I read recently that sales of Bazooka bubble gum are slipping, which isn’t very surprising, since it’s not often you see kids blowing bubbles on the street. “Bazooka Joe,” star of the tiny comic strip that until recently was wrapped around the gum, is now a character who’s been—like Beaver Cleaver, Dondi, Mr. Ed and the great cartoonist Ernie Bushmiller’s Sluggo—consigned to the annals of minor mid-20th century pop culture. Lots of people still chew, of course—every time I watch an Orioles game, for example, there’s center fielder Adam Jones tracking a fly ball while blowing an enormous bubble—but the part that gum plays in everyday American life has ground to a halt.
When was the last time you heard an insult, usually, for some reason, aimed at women (often New Yorkers, at that), about obnoxious “gum-snapping”? Not so long ago, city and suburban streets were splattered with disposed wads of gum, and like freshly-laid tar, you had to be careful not to get the sticky substance on your shoe. Paraphrasing Dwight D. Eisenhower, give me a week and maybe I’ll remember the last time I had to scrape some gum off a sneaker or boot. Similarly, spent gum was found stuck underneath desks, bus seats and even church pews. (Guilty on the last one, forgive me Father and the officials at Old First Church.)
As a youngster, barely a day went by when I didn’t have a chaw in my mouth, as did most of my friends. There were the good-natured competitions for who could blow the biggest bubble: it was a talent that only some possessed, sort of like snapping your fingers (can’t do it) or whistling (a champ). I also liked Wrigley’s chewing gum, especially Juicy Fruit, but it was second-tier, consumed just for the sugar. And Dentyne, although that was vaguely exotic and sophisticated. There’s one gum—sour orange—that makes me nauseous just thinking about it. It was a new product around 1964, and on one occasion, my birthday, as it happened, I’d eaten a bunch of Clark bars and maybe two packs of sour orange. I awoke in the middle of the night, on the top bunk in the bunk bed I shared with one of my brothers, my head spinning until I puked all over the sheets, an unhappy occurrence that didn’t please my mother one bit. “Why didn’t you have your barf bucket by you?” she asked, as if I knew there’d be gastrointestinal distress at two a.m. Couldn’t really blame her, now that I think about it, since it wasn’t me who had to dispose of the mess.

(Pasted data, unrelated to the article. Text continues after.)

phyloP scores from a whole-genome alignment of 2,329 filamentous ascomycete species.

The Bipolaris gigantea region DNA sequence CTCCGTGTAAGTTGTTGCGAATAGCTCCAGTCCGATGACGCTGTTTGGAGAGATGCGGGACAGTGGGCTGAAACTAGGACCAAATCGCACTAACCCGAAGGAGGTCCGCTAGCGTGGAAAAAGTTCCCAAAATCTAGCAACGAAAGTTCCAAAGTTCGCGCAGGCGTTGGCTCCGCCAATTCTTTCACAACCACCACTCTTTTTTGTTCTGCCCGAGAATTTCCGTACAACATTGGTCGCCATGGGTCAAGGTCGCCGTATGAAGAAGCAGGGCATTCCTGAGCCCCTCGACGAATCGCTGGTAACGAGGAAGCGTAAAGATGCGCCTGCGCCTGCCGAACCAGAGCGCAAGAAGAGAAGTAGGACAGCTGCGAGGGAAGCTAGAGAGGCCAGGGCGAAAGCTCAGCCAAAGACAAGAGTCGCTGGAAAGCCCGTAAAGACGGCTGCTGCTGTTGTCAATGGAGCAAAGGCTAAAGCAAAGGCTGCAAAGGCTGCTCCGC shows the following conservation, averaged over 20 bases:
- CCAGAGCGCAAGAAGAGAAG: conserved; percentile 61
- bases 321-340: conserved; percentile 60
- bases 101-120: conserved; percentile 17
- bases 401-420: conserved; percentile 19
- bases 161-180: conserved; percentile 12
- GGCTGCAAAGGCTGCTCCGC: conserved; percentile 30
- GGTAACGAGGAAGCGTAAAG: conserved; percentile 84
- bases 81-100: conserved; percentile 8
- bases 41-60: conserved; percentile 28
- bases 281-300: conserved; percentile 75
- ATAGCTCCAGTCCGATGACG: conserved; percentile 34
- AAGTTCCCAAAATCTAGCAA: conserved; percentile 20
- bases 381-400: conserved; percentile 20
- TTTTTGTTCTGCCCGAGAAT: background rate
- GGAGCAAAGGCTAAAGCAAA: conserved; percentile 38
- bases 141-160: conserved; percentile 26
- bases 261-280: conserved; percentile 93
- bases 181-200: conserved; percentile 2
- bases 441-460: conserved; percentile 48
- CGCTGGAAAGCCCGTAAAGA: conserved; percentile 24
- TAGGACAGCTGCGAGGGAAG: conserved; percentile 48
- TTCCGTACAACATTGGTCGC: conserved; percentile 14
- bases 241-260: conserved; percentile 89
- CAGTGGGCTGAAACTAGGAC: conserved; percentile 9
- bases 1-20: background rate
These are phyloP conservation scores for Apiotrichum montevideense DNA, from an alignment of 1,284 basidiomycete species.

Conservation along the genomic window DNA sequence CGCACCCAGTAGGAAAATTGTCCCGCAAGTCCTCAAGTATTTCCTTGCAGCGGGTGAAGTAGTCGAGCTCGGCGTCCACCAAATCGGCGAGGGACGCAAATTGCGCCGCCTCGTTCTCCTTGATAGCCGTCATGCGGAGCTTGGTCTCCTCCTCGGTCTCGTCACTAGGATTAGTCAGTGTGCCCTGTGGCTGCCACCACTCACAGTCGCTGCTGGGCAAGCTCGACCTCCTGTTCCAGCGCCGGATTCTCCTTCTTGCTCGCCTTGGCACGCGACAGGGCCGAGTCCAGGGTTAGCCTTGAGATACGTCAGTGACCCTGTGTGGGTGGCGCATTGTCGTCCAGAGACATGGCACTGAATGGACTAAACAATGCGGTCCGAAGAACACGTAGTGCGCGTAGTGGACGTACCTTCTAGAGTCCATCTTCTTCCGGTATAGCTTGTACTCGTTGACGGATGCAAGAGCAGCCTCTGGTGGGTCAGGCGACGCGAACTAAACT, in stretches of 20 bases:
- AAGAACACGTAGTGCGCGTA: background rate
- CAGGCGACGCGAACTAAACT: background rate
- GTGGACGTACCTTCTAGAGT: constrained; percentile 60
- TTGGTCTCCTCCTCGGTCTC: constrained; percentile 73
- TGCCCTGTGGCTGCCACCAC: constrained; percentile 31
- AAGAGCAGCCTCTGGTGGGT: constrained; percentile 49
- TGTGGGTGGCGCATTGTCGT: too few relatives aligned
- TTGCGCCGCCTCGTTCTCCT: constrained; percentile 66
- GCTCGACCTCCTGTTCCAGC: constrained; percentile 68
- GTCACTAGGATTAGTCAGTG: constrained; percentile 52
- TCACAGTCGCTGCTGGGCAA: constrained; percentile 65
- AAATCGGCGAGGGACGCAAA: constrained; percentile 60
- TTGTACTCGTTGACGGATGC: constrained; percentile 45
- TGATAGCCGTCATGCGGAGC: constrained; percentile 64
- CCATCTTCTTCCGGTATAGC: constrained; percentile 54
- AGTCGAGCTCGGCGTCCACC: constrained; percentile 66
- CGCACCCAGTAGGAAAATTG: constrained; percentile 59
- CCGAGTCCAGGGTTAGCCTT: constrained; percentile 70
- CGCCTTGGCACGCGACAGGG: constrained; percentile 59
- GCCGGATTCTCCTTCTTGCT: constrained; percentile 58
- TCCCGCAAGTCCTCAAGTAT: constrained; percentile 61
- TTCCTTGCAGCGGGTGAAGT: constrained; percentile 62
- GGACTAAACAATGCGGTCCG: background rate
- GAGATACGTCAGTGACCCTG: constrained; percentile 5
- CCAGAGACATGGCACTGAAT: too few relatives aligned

By the time I was a teenager, I still blew bubbles, just not quite as often. Maybe gum was considered uncool at that point, I don’t remember, but that wouldn’t have put me off. It’s just that I switched to Kool cigarettes. In fact—and this may seem unbelievable today—at Huntington High School, there was an area that was a designated “smoking zone,” where I repaired between classes with buddies, and those who didn’t smoke often chewed gum. Can you imagine such a convenience today? Impossible, and it’s of a piece when every house had an ashtray, even if no one smoked, and lighting up in supermarkets or at ballgames was as normal as breathing. I recall going to the local Bohack’s as a kid, barefoot, and seeing my little league coach Mario puffing away on a Lucky, and no one looked askance.
Last night I asked my younger son if any of his high school pals chewed gum or blew bubbles. He said, “Well, no…” undoubtedly anticipating a calendar-flipping soliloquy from his Numero Uno “dawg,” but then on the tube Mike Napoli and Dustin Pedroia let a pop fly drop into fair territory, dooming the Red Sox to another loss, and I lost my train of thought. Just as well, I guess, since every time I withdraw a nugget from the memory bank, I risk repeating myself, sometimes to the point where my kids can finish the story themselves. Jeez, Dad, you’re a card! Well, heaven forbid they’d use that long-forgotten colloquialism, but you get the idea.
The sliver lining for Brooklyn’s Topps Co. is that Mayor Michael Bloomberg isn’t apt to slap a tax on their sugar-rich, obesity-causing product since it’s going the way of the print edition of The New York Times. I speak for many, I believe, that the world would be better off with Bazooka than the sclerotic Times.
—Follow Russ Smith on Twitter: @MUGGER1955